General Overviews

There are a number of useful overviews on the topic of particularism. Jonathan Dancy, being the contemporary founding father of particularism, provides the most influential, if not the most definitive, statement of the doctrine in Dancy 2009. Väyrynen 2011 offers a balanced analysis of the pros and the cons of particularism, whereas Crisp 1998 takes a somewhat disparaging view about it. Little and Lance 2005 usefully distinguishes between several functional features of moral principles the particularists take issue with. In a similar vein, McKeever and Ridge 2008 distinguishes two functional roles of moral principles—standards of rightness and action guides. Recently, Ridge and McKeever 2016 proffers a most clear and helpful survey of the debate between moral particularists and moral generalists.

  • Crisp, Roger. “Moral Particularism.” In Routledge Encyclopedia of Philosophy. Edited by Edward Craig, 702. London and New York: Routledge, 1998.

    Presents a very concise yet clear account of moral particularism. Also outlines some worries about the doctrine.

  • Dancy, Jonathan. “Moral Particularism.” In The Stanford Encyclopedia of Philosophy. Edited by Edward N. Zalta. Stanford, CA: Stanford University, 2009.

    Portrays and advocates moral particularism as the view that the rationality of moral thought and judgment does not depend on a suitable supply of moral principles. Suitable for students of all levels.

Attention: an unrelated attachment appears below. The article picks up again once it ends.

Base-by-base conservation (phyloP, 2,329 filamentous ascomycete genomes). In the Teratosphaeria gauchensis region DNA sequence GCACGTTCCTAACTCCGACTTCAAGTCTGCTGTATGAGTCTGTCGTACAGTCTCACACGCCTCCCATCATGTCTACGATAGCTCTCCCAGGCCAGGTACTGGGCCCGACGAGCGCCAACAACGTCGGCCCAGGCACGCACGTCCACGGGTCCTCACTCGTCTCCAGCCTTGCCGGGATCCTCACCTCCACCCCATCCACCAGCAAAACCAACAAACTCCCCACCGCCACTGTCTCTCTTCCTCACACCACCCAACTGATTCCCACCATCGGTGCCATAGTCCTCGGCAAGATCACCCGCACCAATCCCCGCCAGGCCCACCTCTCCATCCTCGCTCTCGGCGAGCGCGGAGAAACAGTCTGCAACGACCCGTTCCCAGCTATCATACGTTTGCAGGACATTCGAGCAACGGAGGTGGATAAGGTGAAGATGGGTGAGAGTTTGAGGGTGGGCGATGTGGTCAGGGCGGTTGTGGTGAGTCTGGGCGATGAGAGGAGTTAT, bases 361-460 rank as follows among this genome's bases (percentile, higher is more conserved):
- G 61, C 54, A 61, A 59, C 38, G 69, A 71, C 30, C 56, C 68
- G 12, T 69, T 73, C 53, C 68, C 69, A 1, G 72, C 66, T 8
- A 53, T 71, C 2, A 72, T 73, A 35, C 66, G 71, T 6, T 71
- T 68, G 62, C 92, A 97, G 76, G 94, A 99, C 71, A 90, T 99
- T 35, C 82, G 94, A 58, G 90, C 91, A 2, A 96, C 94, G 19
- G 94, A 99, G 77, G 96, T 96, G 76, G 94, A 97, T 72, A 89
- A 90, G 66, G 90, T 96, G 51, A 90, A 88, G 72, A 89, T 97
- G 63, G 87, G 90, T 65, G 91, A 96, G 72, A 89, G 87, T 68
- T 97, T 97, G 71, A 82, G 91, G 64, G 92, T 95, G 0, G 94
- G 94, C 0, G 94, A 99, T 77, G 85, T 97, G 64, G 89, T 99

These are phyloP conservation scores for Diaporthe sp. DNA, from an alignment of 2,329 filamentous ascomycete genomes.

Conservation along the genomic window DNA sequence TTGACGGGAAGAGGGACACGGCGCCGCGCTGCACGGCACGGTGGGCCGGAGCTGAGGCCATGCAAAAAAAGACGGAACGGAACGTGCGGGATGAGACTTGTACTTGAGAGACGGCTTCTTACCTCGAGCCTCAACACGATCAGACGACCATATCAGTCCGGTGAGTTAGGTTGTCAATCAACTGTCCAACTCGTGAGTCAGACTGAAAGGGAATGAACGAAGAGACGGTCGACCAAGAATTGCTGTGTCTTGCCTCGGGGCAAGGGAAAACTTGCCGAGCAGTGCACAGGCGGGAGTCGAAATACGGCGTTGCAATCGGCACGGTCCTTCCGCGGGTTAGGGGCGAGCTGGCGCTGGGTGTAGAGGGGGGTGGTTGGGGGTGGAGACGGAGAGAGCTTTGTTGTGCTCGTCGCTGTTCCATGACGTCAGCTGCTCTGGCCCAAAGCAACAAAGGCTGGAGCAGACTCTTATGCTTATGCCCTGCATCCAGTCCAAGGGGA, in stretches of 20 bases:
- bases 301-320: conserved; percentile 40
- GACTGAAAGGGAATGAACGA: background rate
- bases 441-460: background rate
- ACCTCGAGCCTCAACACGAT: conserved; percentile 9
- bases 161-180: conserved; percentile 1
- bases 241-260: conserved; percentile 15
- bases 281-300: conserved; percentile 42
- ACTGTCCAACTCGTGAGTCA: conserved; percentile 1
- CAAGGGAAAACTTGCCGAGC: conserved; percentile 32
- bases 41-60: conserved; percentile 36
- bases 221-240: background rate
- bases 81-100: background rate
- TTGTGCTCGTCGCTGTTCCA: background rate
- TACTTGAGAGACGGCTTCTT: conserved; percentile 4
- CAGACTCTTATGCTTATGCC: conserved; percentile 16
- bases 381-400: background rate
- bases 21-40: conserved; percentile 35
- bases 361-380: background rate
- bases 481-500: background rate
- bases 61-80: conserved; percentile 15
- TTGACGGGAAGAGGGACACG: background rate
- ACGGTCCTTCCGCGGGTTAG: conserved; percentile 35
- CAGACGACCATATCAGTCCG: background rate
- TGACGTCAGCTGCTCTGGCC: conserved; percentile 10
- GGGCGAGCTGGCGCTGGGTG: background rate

• Kirchin, Simon. “Moral Particularism: An Introduction.” Journal of Moral Philosophy 4.1 (2007): 8–15.

    DOI: 10.1177/1740468106072778

    Construes particularism as a theory about the structure of moral reasoning. A clear introduction to the issue of whether moral reasons behave in a particularist or principled fashion.

  • Little, Margaret, and Mark Lance. “Particularism and Antitheory.” In The Oxford Handbook of Ethical Theory. Edited by David Copp, 567–595. New York: Oxford University Press, 2005.

    DOI: 10.1093/0195147790.003.0021

    Clarifies the sort of moral principles moral particularists are concerned with and argues that explanatory generalizations, when properly understood, can be reconciled with particularism.

  • McKeever, Sean, and Michael Ridge. “Preempting Principles: Recent Debates in Moral Particularism.” Philosophy Compass 3.6 (2008): 1177–1192.

    DOI: 10.1111/j.1747-9991.2008.00181.x

    Offers a clear survey of the arguments for and against particularism. It contributes to the clarification of the muddy debate between particularists and generalists by usefully distinguishing moral principles as standards from moral principles as guides.

  • Ridge, Michael, and Sean McKeever. “Moral Particularism and Moral Generalism.” In The Stanford Encyclopedia of Philosophy. Edited by Edward N. Zalta. Stanford, CA: Stanford University, 2016.

    Provides a clear and useful review of the debate between moral particularism and moral generalism.

  • Väyrynen, Pekka. “Moral Particularism.” In The Continuum Companion to Ethics. Edited by Christian B. Miller, 478–483. New York: Continuum, 2011.

    Presents a very clear and balanced introduction to particularism.